The worst affected are people who have no clean source of water – especially for their cattle – and those using water for baptisms, she says. “People are constantly using the water and we know it makes them sick, but there is a constant denial from government.” To compound the problem, there are few other groups doing province-wide testing on water quality. The province’s rivers are affected by a combination of dirty water from mines, wastewater treatment plants and human pollution, she says. “There are so many sources of pollution that it is irresponsible to not test every single water source so we can trace any problems back to their source.”
Professor Frank Winde, chair of geography at North-West University, has spent his career studying the effect of acid mine drainage on river systems in the area. His interest is personal, as the Wonderfonteinspruit flows from an area of intense acid drainage towards his campus in Potchefstroom. It is one of the rivers not being tested and he has found “extremely large volumes of uranium” in river water all along the spruit. At some points these are 1 000 times above the recommended levels set by the World Health Organisation. This classifies uranium – and the other heavy metals released by mining – as being toxic to human beings. These damage the functioning of the brain, attack the structure of DNA and are serious endocrine disruptors, it says.
Heavy metals affect people’s health in the long term, but the water coming from faulty wastewater plants makes people immediately sick. In numerous visits to communities throughout Gauteng over the course of three years, the M&G found that it is normal for residents outside the city centre to rely on informal water sources. These tended to make them sick. The last Green Drop Report on the quality of wastewater works – a new one has been delayed by two years – found that works in the province were running beyond capacity and, as a result, sometimes released untreated water. The Olifantsvlei plant upriver of Khumalo’s piggery passed the Green Drop because of its operational plans, but was rated as “vulnerable” to failure because it was running at 110% capacity.
Rand Water runs three laboratories in Gauteng which it says test the quality in water treatment works and effluent coming out of wastewater plants. The City of Johannesburg says: “The streams and rivers in the city are regularly sampled by the city’s regional environmental health staff.” They report back to the City, which acts if there are problems in water quality. An official at Rand Water says their tests are presented at the appropriate forums and are kept up to date. Beyond that, water is the responsibility of the national department of water.
For Khumalo the pig farmer, this means he can’t complain about dirty water. Nobody will tell him what is wrong. “If we had tests we could force change but we are told they do not exist.”


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Mining activists in SA face death threats, intimidation and harassment - report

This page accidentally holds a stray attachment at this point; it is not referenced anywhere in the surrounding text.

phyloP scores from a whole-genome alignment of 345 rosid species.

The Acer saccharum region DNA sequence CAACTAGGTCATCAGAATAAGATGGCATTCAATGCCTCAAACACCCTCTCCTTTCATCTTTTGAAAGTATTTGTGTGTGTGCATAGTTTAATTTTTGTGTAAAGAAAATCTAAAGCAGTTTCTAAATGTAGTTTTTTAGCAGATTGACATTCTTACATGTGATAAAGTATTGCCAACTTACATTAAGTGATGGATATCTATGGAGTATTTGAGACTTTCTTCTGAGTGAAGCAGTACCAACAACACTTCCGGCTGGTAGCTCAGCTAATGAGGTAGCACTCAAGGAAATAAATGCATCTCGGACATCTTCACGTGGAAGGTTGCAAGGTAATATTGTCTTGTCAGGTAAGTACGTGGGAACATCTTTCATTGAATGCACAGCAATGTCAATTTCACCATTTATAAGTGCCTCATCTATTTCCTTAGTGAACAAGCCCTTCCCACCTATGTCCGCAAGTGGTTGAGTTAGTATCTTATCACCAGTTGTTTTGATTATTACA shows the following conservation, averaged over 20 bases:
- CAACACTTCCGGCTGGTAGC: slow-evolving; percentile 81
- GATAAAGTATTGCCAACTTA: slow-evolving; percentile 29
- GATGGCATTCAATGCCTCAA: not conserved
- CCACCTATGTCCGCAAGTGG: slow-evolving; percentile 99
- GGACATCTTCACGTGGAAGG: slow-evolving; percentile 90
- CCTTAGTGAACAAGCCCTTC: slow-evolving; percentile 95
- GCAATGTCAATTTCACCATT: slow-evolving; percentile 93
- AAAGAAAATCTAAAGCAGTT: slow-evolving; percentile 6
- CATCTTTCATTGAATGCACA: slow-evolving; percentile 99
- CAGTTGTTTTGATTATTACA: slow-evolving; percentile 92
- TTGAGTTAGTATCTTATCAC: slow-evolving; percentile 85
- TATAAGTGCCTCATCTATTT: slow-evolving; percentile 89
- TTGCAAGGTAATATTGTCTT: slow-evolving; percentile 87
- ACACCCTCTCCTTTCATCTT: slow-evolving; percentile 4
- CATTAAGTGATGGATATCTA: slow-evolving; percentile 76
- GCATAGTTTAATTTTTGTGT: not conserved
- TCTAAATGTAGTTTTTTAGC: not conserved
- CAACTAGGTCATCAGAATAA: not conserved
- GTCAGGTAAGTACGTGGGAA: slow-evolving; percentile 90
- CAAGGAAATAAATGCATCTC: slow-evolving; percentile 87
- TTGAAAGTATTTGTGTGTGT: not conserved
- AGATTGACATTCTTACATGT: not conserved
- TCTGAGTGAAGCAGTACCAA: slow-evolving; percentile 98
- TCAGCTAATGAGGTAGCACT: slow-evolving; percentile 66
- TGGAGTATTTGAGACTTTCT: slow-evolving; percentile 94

SATURDAY STAR | 19 APRIL 2019, 7:41PM | SHEREE BEGA Picture:Yvette Descham On August 13 2013, Billy M heard gunshots at the gate of his house. He didn't know who fired the gun, and, worried that local traditional leadership might be involved, he didn't report the incident to the police. For the next five years, the community activist from Fuleni, a small rural village in KwaZulu-Natal bordering one of SA's oldest and largest wilderness areas, the Hluhluwe iMfolozi Park, continued to receive threats.  "We know our lives are in danger. This is part of the struggle," he says, simply. Billy M's account is contained in a new report released this week, 'We know Our  Lives Are in Danger’: Environment of Fear in South Africa’s Mining-Affected Communities, which documents how community activists in mining areas face harassment, intimidation and violence. The report details how in Billy M's case, mining company Ibutho Coal had applied for rights to develop a coal mine in Fuleni in 2013. The development would have required the relocation of hundreds of people from their homes and farmland and destroy graveyards. "The mine's environmental impact assessment estimated that more than 6000 people living in the Fuleni area would be impacted. Blasting vibration, dust, and floodlights, too, could harm the community," says the report."During the environmental consultation processes, Billy M led opposition that culminated in a protest by community members in April 2016."The company reportedly abandoned the project in 2016 while another firm, Imvukuzane Resources is reportedly interested in mining in the area.The 74-page report, compiled by Human Rights Watch, the Centre for Environmental Rights (CER), groundWork, and Earthjustice, describes a system designed to "deter and penalise" mining opponents.The authors conducted interviews with more than 100 activists, community leaders, environmental groups, lawyers representing activists, police and municipal officials, describing the targeting of community rights defenders in KwaZulu-Natal, Limpopo, Northwest, and Eastern Cape between 2013 and 2018. They report intimidation, violence, damage to property, the use of excessive force during peaceful protests, and arbitrary arrest for their activities in highlighting the negative impacts of mining projects on their communities. "The attacks and harassment have created an atmosphere of fear for community members who mobilise to raise concerns about damage to their livelihoods from the serious environmental and health risks of mining and coal-fired power plants," write the authors."Women often play a leading role in voicing these concerns, making them potential targets for harassment and attacks."But municipalities often impose barriers to protest on organisers that have no legal basis while government officials have failed to adequately investigate allegations of abuse."Some mining companies resort to frivolous lawsuits and social media campaigns to further curb opposition to their projects.  The government has a Constitutional obligation to protect activists," write the authors. Picture: Shayne Robinson, Section 27 Authorities should address the environmental and health concerns related to mining "instead of harassing the activists voicing these concerns,” remarks Matome Kapa, attorney at the CER.The report starts with the high-profile murder of activist Sikhosiphi “Bazooka” Rhadebe, who was killed at his home after receiving anonymous death threats in 2016. Rhadebe was the chairperson of the Amadiba Crisis Committee (ACC), a community-based organisation formed in 2007 to oppose mining activity in Xolobeni in the Eastern Cape.  "Members of his community had been raising concerns that the titanium mine that Australian company Mineral Commodities Ltd proposed to develop on South Africa’s Wild Coast would displace the community and destroy their environment, traditions, and livelihoods. More than three years later, the police have not identified any suspects in his killing."Nonhle Mbuthuma, another Xolobeni community leader and spokesperson of the ACC, has also faced harassment and death threats from unidentified individuals. "I know I am on the hit list.… If I am dying for the truth, then I am dying for a good cause. I am not turning back," she says.But other mining areas have had experiences similar to that of Xolobeni. "While Bazooka’s murder and the threats against Nonhle have received domestic and international attention, many attacks on activists have gone unreported or unnoticed both within and outside the  country."This is, in part, because of "fear of retaliation for speaking out, and because police sometimes do not investigate the attacks", the authors found.The origin of these attacks or threats are often unknown. "So are the perpetrators, but activists believe they may have been facilitated by police, government officials, private security providers, or others apparently acting on behalf of mining companies. "Threats and intimidation by other community members against activists often stem from a belief that activists are preventing or undermining an economically-beneficial mining project. In some cases, government officials or representatives of companies deliberately drive and exploit  these community divisions, seeking to isolate and stigmatize those opposing the mine."The Minerals Council South Africa, which represents 77 mining companies, including some in the research areas, responded that it “is not aware of any threats or attacks against community rights defenders where (its) members operate”.The authors state that while the mining sector and the government emphasise how mining is essential for economic development, "they fail to acknowledge that mining comes at a high environmental and social cost, and often takes place without adequate consultation with,or consent of, local communities".The absence of effective government oversight means that mining activities have harmed the rights of communities across South Africa in various ways. "Such activities have depleted water supplies, polluted the air, soil, and water, and destroyed arable land and ecosystems."Researchers also documented cases of police misconduct, arbitrary arrest, and excessive use of force during protests in mining-affected communities, "which is part of a larger pattern in South Africa".Last year, the Centre for Applied Legal Studies (CALS) at Wits University documented various efforts by traditional authorities to stifle opposition to mines in their communities. "In some cases, traditional authorities label those opposing mines as anti-development and troublemakers, thus alienating and stigmatising them.As a result, community members are often afraid to speak out against a mine in open consultations," CALS found.Research by the SA Human Rights Commission, too, has found that community members sometimes “are afraid to openly oppose the mine for fear of intimidation or unfavourable treatment (by the Traditional Authority)."The SAHRC says many mining-affected communities are experiencing “the creation of tension and division within communities as a result of mining operations.Sometimes, threats and intimidation against activists come from community members who have been promised economic benefit from the proposed project or are politically allied with the government or traditional authority."Local communities often do not benefit from mining activities, says the report. "Although South African law requires the development of social and labour plans (SLPs) that establish binding commitments by mining companies to benefit communities and mine workers, CALS has documented significant flaws in the development and implementation of SLPs."Despite the environmental and social costs of mining, the government is not adequately enforcing relevant environmental standards and mining regulations throughout South Africa. The SAHRC has found that the Department of Mineral Resources (DMR) often fails to hold mining companies accountable, "imposing few or no consequences for unlawful activities and therefore shifting the costs of pollution to local communities."Compliance with regulatory obligations, as well as monitoring and enforcement of such responsibilities, remains a crucial concern in the context of mining activities," says the SAHRC, noting how the DMR and other governmental agencies often do not respond to complaints filed against mines by community members.The report's authors describe how the lack of government action and oversight has also helped make the mining industry one of the least transparent industries in South Africa. Information that communities require to understand the impacts of mines and to hold mining companies accountable for harmful activities is often not publicly available. "Such information includes environmental authorisations, environmental management programs, waste management licences, atmospheric emission licences, mining rights, mining work programmes, social and labour plans, or compliance and enforcement information."The only way to access such information is through a request under South Africa’s access to information law, a procedure that the World Health Organisation has called 'seriously flawed' and which the DMR regularly flouts. In addition, mining companies and the government rarely consult meaningfully with communities during the mining approval process, resulting in uninformed and poor government and industry decisions that do not reflect community perspectives or have their support," says the report.The authors assert how the threats, attacks, and other forms of intimidation against community rights defenders and environmental groups have created an environment of fear "that prevents mining opponents from exercising their rights to freedom of opinion, expression, association, and peaceful assembly, and undermines their ability to defend themselves from the threats of mining".In its November 2018 review of South Africa’s compliance with the International Covenant on Economic, Social and Cultural Rights, the UN Committee on Economic, Social and Cultural Rights expressed concern about “reports of human rights defenders, particularly those working to promote and defend the rights under the Covenant in the mining and environmental sectors, being threatened and harassed". It recommended that South Africa provide a safe and favourable environment for the work of human rights defenders to promote and protect economic, social, and cultural rights, including by "ensuring that all reported cases of intimidation, harassment, and violence against human rights defenders are promptly and thoroughly investigated and the perpetrators are brought to justice". Mining activist Mariette Liefferink, who made submissions to the UN committee, tells how it has become increasingly difficult to work as an environmental rights defender in South Africa.   "There is an overwhelming body of evidence of intimidation, whether it is by means of frontal attacks or more insidious attacks on activists."International and South African law requires South Africa to guarantee the rights of all people to life, security, freedoms of opinion, expression, association, and peaceful assembly, and the rights to health and a healthy environment, say the authors."The attacks, threats, and obstacles to peaceful protest described in this report prevent many community activists in South Africa from exercising these rights to oppose or raise concerns about mines, in violation of South Africa’s obligations."